OSHA requirements are set by statute, standards and regulations. Our interpretation letters explain these requirements and how they apply to particular circumstances, but they cannot create additional employer obligations. This letter constitutes OSHA's interpretation of the requirements discussed. Note that our enforcement guidance may be affected by changes to OSHA rules. Also, from time to time we update our guidance in response to new information. To keep apprised of such developments, you can consult OSHA's website at https://www.osha.gov.



August 6, 2002

Mr. Sanford T. Liang
KTA-Tator, Inc.
115 Technology Drive
Pittsburgh, PA 15275

Re: §1926.451(a)(6); scaffolds; bridge-painting projects

Dear Mr. Liang:

This is in response to your letters of September 6, 2001, and March 26, 2002, and to subsequent telephone conference calls of April 21 and 22, 2002, with Dan Adley, yourself and Stephen Stock of my staff. Your original questions were limited and modified based on these conversations; the questions are paraphrased below. I apologize for the delay in providing this response.

Background: Your employees work from scaffolding on a variety of bridge painting projects, although they neither erect nor modify the scaffolding. Your letter provided several diagrams of the work platforms that your employees use in their work. These platforms consist of chain link fencing (with safety netting or metal sheeting) suspended from the bridge structure by cables (see illustration below). The bridge painting scaffold scenario on which your questions are based is below:


Bridge deck curb and railings
Image of bridge deck curb and railings

  • Sections of chain link fencing or flexible netting are used to construct an envelope that combines a work platform and containment walls. This envelope is supported from the underside of the bridge support structure and is attached to the bridge deck or to horizontal bridge deck outriggers. Envelope sections may or may not be overlapped. Typically, the fencing or netting is connected together with metal clips or tied together with rope (typically synthetic fiber rope, such as polypropylene). Various methods may be used to connect the fencing or netting sections to the bridge and to each other to form the platform and walls of the envelope. Poly-tarpaulin sections, which are used to contain dust within the envelope, are attached together and to the fencing by various methods.

Limitations: Since you are not asking about scaffold erection and dismantling requirements, we will not address them. Additionally, we will not address requirements regarding employee access to the work platform inside such scaffold envelope systems.

Question: Is there a simple way for employers to assess the adequacy of a chain link scaffold envelope system?

Answer: No; the nature of the construction of this type of scaffold makes it extremely difficult for the user to determine whether it is safe. Section 1926.451(a)(6) requires all scaffolds to be designed by a qualified person and constructed and loaded in accordance with that design. Due to the materials and configuration of the system, a complex engineering analysis would be needed to assess the capacity of such a system. The analysis is further complicated by the fact that the capacity may diminish over time due to wear and corrosion of materials or as a result of events during use.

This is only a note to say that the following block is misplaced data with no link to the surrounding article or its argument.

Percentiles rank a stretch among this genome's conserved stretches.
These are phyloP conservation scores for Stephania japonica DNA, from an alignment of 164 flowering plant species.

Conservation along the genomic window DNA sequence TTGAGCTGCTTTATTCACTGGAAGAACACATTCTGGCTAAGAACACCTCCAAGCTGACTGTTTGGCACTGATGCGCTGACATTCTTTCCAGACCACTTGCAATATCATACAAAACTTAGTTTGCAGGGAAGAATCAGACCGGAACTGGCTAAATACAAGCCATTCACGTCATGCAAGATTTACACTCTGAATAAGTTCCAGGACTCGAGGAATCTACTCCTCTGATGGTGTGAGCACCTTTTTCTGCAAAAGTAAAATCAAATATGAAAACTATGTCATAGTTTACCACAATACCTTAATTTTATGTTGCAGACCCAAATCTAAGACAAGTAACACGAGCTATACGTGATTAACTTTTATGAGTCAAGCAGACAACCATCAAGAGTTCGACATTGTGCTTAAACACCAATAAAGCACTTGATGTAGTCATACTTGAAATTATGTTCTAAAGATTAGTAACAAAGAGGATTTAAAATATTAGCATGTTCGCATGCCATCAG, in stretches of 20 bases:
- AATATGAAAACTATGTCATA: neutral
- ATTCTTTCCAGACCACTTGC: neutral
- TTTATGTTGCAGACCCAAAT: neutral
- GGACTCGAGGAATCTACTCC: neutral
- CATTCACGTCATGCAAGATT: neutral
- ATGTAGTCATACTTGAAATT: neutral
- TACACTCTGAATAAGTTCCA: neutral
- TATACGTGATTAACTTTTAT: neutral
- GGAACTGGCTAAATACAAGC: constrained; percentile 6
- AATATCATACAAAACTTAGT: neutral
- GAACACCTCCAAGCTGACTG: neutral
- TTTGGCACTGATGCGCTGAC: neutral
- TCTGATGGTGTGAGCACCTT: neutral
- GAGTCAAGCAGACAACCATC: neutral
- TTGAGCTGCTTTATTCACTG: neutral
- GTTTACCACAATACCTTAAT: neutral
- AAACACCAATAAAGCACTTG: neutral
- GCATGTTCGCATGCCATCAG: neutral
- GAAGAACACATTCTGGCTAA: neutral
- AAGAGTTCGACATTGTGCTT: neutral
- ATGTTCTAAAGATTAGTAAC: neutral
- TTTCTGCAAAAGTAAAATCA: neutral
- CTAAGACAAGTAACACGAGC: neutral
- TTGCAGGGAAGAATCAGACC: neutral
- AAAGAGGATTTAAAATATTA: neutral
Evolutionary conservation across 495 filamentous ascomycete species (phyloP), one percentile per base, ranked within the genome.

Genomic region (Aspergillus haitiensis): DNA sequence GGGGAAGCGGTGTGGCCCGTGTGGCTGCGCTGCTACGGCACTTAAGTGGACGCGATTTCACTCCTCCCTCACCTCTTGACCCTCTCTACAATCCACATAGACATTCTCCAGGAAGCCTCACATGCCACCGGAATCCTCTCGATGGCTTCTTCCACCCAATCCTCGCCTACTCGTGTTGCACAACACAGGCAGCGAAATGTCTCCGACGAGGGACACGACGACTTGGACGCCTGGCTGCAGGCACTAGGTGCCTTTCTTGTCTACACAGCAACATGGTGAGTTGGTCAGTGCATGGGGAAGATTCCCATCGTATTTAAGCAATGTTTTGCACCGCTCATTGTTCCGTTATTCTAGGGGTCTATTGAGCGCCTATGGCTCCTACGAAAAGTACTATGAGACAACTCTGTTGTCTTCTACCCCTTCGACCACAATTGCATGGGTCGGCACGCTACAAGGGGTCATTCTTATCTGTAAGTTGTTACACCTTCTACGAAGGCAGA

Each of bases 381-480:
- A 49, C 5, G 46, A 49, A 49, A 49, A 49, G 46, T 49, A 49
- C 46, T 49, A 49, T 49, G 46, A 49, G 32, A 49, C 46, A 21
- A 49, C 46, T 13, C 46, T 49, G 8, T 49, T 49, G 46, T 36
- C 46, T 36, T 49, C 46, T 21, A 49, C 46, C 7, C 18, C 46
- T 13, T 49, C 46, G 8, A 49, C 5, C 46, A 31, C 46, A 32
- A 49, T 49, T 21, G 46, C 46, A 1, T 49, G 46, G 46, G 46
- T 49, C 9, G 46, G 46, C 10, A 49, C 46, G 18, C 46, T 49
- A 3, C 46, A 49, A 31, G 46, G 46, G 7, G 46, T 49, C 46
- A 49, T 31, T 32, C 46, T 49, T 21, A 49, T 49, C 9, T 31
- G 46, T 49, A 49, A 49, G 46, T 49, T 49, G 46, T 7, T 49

We have listed below some of the complications involved in assessing such a scaffold:




  • The strength requirement in §1926.451(a)(1) that the scaffold and each component have a capacity of four times the maximum intended load will take considerable calculation to assess. The same is true for suspension ropes and connecting hardware under §1926.451(a)(3) (six times the maximum intended load).
  • §1926.451(d)(12)(iv) requires pre-shift inspection and re-tightening of suspension wire-rope clips.
  • §1926.451(f)(16) requires that scaffold platforms not deflect more than 1/60th of the span when loaded.
  • If the envelope is constructed in such a way that it falls into the category of a catenary scaffold, under §1926.451(g)(1)(i), the employees must use personal fall arrest systems. If the scaffold to be used does not conform to one of the types described in §1926.451(g)(1)(i)-1926.451(g)(1)(vi), then the fall protection requirements of §1926.451(g)(1)(vii) must be followed.
  • Another complication to consider is that §1926.451(f)(13) prohibits accumulation of debris on scaffold platforms. Debris accumulation by itself or in conjunction with other loads, including your employees, could put stresses on the scaffold above those it was designed to support. Your responsibility as the employer of the exposed employees includes determining whether debris has accumulated to the point where it adversely affects compliance with the loading limitations.

Other requirements may also apply, depending on how the envelope system is constructed. In sum, as you can see, use of such systems requires considerable expertise and watchfulness on the part of the user.

If you need additional information, please contact us by fax at: U.S. Department of Labor, OSHA, Directorate of Construction, Office of Construction Standards and Guidance, fax # 202-693-1689. You can also contact us by mail at the above office, Room N3468, 200 Constitution Avenue, N.W., Washington, D.C. 20210, although there will be a delay in our receiving correspondence by mail.


Russell B. Swanson, Director
Directorate of Construction

[Corrected 6/2/2005]